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Hong Kong leaders rebuff key protest demand as violence persists

Eric Lam and Aaron Mc Nicholas, Bloomberg News on

Published in News & Features

HONG KONG -- Hong Kong leader Carrie Lam's government again pushed back on a key demand of protesters as a downtown rally turned violent, showing the unrest that began last June still has no end in sight.

In a lengthy statement on Sunday, a government spokesman recapped failed attempts to implement a promise of universal suffrage since China took control of the former British colony in 1997. It said the Hong Kong's residents need a "clear understanding" that any chief executive elected by all citizens shall also be accountable to Beijing.

"This is the constitutional order under the 'one country, two systems' principle which should not be ignored," the spokesman said. "The community needs to attain a consensus on these principles, and premised on the legal basis, to narrow differences through dialogues under a peaceful atmosphere with mutual trust."

"Any constructive discussion on the issue of constitutional development would be difficult to commence if the aforesaid cannot be achieved," it added.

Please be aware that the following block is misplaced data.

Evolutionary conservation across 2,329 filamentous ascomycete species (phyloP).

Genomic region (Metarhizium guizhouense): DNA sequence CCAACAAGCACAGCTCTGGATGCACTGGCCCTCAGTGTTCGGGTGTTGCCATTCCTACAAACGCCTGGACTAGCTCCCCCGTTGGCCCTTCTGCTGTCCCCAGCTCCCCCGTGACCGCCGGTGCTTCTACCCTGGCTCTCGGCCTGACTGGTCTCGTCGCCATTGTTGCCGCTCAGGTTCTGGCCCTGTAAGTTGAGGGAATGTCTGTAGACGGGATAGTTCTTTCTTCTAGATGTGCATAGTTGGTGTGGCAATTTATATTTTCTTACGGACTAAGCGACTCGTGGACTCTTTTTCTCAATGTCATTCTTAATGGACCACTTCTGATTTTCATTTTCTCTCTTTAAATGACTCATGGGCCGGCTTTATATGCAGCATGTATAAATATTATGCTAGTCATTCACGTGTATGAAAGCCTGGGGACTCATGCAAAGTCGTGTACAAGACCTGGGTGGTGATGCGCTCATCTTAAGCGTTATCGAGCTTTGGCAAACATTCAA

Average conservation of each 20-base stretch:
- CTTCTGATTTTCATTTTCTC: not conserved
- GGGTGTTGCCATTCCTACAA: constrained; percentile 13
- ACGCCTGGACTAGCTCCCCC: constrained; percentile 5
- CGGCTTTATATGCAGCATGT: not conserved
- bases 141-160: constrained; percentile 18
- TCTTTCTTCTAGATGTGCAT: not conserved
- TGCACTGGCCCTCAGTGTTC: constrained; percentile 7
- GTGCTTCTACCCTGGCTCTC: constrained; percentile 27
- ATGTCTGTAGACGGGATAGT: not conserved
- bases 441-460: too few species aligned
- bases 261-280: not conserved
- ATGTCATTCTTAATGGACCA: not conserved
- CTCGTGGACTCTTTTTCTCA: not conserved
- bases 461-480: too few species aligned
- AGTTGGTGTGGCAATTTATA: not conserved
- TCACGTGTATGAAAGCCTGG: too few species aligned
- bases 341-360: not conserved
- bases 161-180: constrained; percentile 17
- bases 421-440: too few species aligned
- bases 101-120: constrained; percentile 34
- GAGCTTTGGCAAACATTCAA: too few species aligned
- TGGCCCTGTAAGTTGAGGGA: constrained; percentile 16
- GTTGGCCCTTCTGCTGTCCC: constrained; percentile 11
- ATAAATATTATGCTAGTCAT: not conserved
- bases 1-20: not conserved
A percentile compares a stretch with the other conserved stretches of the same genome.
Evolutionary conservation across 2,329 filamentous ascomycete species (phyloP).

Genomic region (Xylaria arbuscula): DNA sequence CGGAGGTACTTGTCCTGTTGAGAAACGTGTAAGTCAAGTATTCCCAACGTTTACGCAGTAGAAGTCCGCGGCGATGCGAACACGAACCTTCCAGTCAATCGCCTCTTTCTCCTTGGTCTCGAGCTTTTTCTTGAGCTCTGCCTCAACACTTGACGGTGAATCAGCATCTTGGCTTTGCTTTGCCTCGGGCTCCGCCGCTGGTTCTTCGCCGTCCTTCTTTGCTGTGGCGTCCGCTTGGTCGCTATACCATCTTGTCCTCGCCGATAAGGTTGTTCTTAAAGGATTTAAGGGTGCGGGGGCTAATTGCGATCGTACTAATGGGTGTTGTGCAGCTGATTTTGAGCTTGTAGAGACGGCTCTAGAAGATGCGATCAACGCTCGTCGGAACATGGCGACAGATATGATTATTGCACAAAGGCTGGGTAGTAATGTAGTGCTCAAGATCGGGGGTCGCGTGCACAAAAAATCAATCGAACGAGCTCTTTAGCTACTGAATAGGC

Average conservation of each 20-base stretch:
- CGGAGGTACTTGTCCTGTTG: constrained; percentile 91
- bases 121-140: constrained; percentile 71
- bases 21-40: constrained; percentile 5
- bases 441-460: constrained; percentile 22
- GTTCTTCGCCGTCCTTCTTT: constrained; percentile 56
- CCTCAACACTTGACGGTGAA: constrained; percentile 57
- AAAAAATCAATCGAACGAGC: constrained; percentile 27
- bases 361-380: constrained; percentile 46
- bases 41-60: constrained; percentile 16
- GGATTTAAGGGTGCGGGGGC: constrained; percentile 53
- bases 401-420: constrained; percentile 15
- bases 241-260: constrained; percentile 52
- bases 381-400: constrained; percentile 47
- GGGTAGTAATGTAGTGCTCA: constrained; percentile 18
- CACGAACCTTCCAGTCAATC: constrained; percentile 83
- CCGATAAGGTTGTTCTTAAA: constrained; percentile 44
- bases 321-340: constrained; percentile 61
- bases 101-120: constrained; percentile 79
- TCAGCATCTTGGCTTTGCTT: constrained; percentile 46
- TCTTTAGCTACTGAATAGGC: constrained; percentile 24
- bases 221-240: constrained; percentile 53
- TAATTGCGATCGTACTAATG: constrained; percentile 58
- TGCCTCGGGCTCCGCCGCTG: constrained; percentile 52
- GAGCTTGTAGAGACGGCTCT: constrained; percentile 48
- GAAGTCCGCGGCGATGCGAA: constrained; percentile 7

The statement, which mimics the same stance Beijing has held on universal suffrage since 2014, shows that Lam's government still isn't budging on the core demand still driving the protests. The unrest has plunged Hong Kong into its first recession since the global financial crisis, with the retail and tourism sectors particularly hard hit.

Traffic through Hong Kong International Airport declined across the board last year as protesters conducted sit-ins and disrupted transport routes. The airport handled 71.5 million passengers in 2019, down 4.2% from a year earlier, the Airport Authority Hong Kong said Sunday. Flight movements fell 1.9%, while total cargo throughput declined 6.1% from a year ago to 4.8 million tonnes.

 

Head wounds

The demonstration on Sunday started peacefully in Chater Garden in the Central business district, with speeches and music drawing in thousands of people. But police ordered the rally to end early, citing violent behavior by protesters who fanned out from the approved meeting area.

Police scuffled with demonstrators and handcuffed a number of people who blocked roads and set fire to barricades. Two officers from the Police Community Liaison Office suffered head wounds after being attacked with wooden sticks and other weapons near the rally, according to the police.

One of the organizers of Sunday's rally, Ventus Lau of the Hong Kong Civil Assembly team, said his goal was to get the world to focus on the city again after global headlines turned to Taiwan's election and the crisis involving Iran. He also insisted protesters would keep fighting for meaningful elections.

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